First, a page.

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Keep The Blood Flowing

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With peak travel season comes the inevitability of extended airport security checks and longer check in lines. While airport congestion may seem unbearable, it is nothing compared to the unbearable congestion of the blood cell trying to travel through the deep veins of our legs when traveling on extended airplane flights resulting in a condition called of Deep Venous Thrombosis, (DVT). DVT is serious and can be fatal. So while airport congestion can be an inconvenience, DVT is far more than an inconvenience and one that travelers should be aware of as a possible serious condition when going on holiday.

Deep Venous Thrombosis is an important medical disorder/condition that has the potential to be extremely dangerous and expensive to our globetrotting travel industry. Simply stated, DVT is a blood clot in a vein, usually deep within the calf or thigh muscles. Tragic cases occur when the blood clot breaks off and travels to the lung causing a pulmonary embolism.

DVT is a medical condition that historically affects about 1 in 1,000 people annually. The symptoms can include tenderness and pain in the leg muscles, swelling of the calf or reddening and warm feelings in the calf.  Sometimes there are no symptoms and it is only diagnosed after a pulmonary embolism occurs.

Blood clots form in the deep veins of the legs for a number of reasons. Normally, blood flows quickly through these vessels as the muscles of the leg squeeze the veins and keeps us out of harm’s way of a blood clot. The problem occurs when there is low blood flow for a variety of reasons. There are numerous inherent medical conditions that lend themselves to making a patient prone to a blood clot such as hereditary disorders, hormone therapy, cancer, heart failure, pregnancy, smoking and patients over the age of 60.

Two common conditions draw particular attention to our travel industry clientele. One is the immobility issue after many extended hours of flying. This phenomenon could affect a large percentage of travelers, especially if they are predisposed to any of the above underlying conditions. These clients typically are sitting in very tight seating arrangements with little or no leg movement for hours at a time. The other traveler at risk is the very ill hospitalized patient that either experienced an extended intensive care unit stay or any orthopedic surgical patient. Long-term critically ill hospitalized patients have a tendency to lie in one position for many hours every day. Orthopedic surgical patients, especially those having repaired hip, pelvic or leg fractures usually have had their leg and lower extremities immobilized by a device or a cast for days or weeks. Any patient who is anaesthetized and immobilized for surgical operation over 1-1.5 hours is a candidate for DVT.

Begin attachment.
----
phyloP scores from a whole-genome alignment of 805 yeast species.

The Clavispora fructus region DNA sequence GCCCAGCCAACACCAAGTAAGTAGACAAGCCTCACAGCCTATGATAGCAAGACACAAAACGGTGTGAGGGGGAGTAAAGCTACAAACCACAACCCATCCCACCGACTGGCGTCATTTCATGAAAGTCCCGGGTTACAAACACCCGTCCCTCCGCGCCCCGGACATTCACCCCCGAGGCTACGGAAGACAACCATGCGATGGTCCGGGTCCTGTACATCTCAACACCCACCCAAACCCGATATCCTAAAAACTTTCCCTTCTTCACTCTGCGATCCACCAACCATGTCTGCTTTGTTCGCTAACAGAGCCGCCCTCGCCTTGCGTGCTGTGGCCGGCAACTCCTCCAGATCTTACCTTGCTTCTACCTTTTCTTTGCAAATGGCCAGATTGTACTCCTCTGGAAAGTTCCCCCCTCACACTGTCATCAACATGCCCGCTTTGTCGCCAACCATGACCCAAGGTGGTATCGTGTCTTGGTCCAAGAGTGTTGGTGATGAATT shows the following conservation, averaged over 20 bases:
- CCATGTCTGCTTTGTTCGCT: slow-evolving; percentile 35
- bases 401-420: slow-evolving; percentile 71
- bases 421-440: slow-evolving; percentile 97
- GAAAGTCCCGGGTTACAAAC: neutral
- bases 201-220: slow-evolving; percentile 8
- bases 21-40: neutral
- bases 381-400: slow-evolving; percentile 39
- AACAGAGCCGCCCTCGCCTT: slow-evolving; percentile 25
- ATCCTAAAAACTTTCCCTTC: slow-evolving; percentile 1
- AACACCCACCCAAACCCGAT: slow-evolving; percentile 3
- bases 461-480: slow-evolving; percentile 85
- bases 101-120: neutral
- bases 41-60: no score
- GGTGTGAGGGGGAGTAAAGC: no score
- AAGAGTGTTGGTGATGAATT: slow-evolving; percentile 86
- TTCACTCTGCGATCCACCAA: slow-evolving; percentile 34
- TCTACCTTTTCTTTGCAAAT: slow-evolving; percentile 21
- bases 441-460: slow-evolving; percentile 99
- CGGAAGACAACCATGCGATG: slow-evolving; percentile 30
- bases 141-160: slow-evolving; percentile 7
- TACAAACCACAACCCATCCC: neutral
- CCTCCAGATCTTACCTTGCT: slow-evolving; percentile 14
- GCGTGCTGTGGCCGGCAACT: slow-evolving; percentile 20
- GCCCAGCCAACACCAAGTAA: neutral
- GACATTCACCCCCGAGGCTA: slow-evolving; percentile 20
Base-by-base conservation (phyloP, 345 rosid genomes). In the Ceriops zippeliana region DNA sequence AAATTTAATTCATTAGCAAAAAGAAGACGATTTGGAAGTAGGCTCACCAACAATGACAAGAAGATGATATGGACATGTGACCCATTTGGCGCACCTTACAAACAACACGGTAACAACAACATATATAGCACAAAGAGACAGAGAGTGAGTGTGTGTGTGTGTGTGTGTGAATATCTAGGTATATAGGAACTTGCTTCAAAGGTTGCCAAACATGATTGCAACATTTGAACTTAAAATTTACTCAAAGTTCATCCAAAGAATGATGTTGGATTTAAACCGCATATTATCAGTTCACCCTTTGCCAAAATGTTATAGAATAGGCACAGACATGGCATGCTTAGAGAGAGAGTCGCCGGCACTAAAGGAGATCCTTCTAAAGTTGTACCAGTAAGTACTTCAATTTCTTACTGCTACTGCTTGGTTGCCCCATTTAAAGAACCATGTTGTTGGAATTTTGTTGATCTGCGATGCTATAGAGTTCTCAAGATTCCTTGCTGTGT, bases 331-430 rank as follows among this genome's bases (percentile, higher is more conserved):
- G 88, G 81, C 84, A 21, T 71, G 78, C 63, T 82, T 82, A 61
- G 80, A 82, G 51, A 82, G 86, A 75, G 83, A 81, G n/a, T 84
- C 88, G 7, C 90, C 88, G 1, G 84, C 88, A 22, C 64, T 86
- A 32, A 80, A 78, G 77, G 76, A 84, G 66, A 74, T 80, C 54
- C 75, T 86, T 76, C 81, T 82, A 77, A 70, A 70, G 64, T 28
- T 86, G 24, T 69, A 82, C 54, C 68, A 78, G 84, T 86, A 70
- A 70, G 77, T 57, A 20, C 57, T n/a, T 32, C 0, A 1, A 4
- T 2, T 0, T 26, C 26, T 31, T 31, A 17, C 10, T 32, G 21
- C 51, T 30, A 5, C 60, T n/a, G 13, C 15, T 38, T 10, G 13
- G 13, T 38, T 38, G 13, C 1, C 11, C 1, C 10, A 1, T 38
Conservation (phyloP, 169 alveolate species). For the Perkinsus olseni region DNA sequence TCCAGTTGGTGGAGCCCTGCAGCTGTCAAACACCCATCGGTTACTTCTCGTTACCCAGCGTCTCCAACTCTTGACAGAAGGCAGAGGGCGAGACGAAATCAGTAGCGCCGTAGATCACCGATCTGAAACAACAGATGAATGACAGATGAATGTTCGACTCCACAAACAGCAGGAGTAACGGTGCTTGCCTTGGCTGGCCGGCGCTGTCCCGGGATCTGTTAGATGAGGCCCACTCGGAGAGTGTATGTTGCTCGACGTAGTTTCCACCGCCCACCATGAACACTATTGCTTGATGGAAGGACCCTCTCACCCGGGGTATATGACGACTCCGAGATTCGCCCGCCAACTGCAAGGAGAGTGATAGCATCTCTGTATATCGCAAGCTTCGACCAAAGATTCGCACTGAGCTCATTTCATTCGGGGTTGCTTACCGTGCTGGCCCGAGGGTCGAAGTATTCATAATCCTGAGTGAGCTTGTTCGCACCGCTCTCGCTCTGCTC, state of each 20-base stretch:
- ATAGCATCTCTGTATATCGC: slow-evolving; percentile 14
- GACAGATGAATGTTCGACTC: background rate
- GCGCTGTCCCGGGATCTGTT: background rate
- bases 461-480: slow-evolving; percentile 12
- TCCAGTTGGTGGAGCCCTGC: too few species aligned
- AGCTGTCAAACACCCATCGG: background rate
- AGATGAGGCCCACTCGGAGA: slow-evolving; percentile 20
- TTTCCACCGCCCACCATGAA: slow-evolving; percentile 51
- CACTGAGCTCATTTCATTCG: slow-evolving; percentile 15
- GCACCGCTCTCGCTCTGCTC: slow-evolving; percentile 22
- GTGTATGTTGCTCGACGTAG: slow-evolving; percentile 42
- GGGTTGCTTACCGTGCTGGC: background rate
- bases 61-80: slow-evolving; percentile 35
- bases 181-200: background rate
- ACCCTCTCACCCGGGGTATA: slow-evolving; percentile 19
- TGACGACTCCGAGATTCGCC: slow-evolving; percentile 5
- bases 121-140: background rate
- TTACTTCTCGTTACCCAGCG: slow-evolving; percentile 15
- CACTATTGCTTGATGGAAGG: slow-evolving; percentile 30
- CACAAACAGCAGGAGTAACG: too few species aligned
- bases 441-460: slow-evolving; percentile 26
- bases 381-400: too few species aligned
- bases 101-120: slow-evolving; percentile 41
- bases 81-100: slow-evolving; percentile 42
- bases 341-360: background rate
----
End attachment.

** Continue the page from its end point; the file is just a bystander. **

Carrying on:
Fortunately, there are a variety of treatment methods for patients with DVT. John Frick, R.Ph., Director of New Frontier Group’s Discharge Medication Management Program and Chairman of its Medical Advisory Board says “there are a number of medications available to be prescribed by physicians for treatment and prevention of DVT. The important thing is for the patient to be proactive and follow the physician’s advice precisely. Patient compliance is imperative. The goal for treatment is to reduce the risks of a clot forming and if it does, then prevent the clot from becoming larger and breaking away and traveling to the lungs.” The most common medications prescribed are anticoagulants. In the beginning, fast acting injections such as heparin or enoxaparin are used and then often followed up by oral medications such as warfarin, rivaroxaban, apixaban or dabigatran. The treating physician decides what is appropriate for each individual patient’s set of circumstances. Anticoagulants prevent a DVT from getting larger and prevent any new clots from forming. Therapy can last for a matter of days to a lifetime.

Another common treatment is the use of compression stockings. These stockings are effective as they apply pressure from outside the veins and help force the blood back up the legs. Compression stockings come in many varieties and need to be professionally fitted, usually by a nurse and prescribed by the physician.

Other treatments include clot-busting thrombolytic therapy, surgeries known as embolectomies and sometimes micro-filters are surgically implanted when anticoagulation therapy fails or is not indicated.

Dr. Andrew Park, a leading member of New Frontier Group’s Medical Advisory Board, says, “An ounce of prevention is worth more than a pound of cure. There are a number of precautions and preventative measures that can be exercised to reduce the risk and occurrence of DVT.” Avoid long periods of not being active. If you’re confined to an airplane seat for hours, get up and walk the aisles as often as possible. You can even exercise your calf muscles while you’re sitting in your seat by moving your ankles in a tiptoe position or keeping your heels on the floor and lifting your toes up. It’s important to stay well hydrated. To that end, one should avoid alcohol consumption while flying. If you’ve just had surgery, be proactive and get up and start walking as soon as the physician gives you the green light.

Gitte Bach, CEO & President of New Frontier Group says “Keep the blood flowing! Stay active and walk those airplane aisles. Exercise during layovers. Be proactive and take your prescribed medication after your hospital stay. Be 100% certain that you are Fit to Fly! Taking these recommendations to heart, (literally), can help lower the risk of holiday plans being ruined before they have even started.

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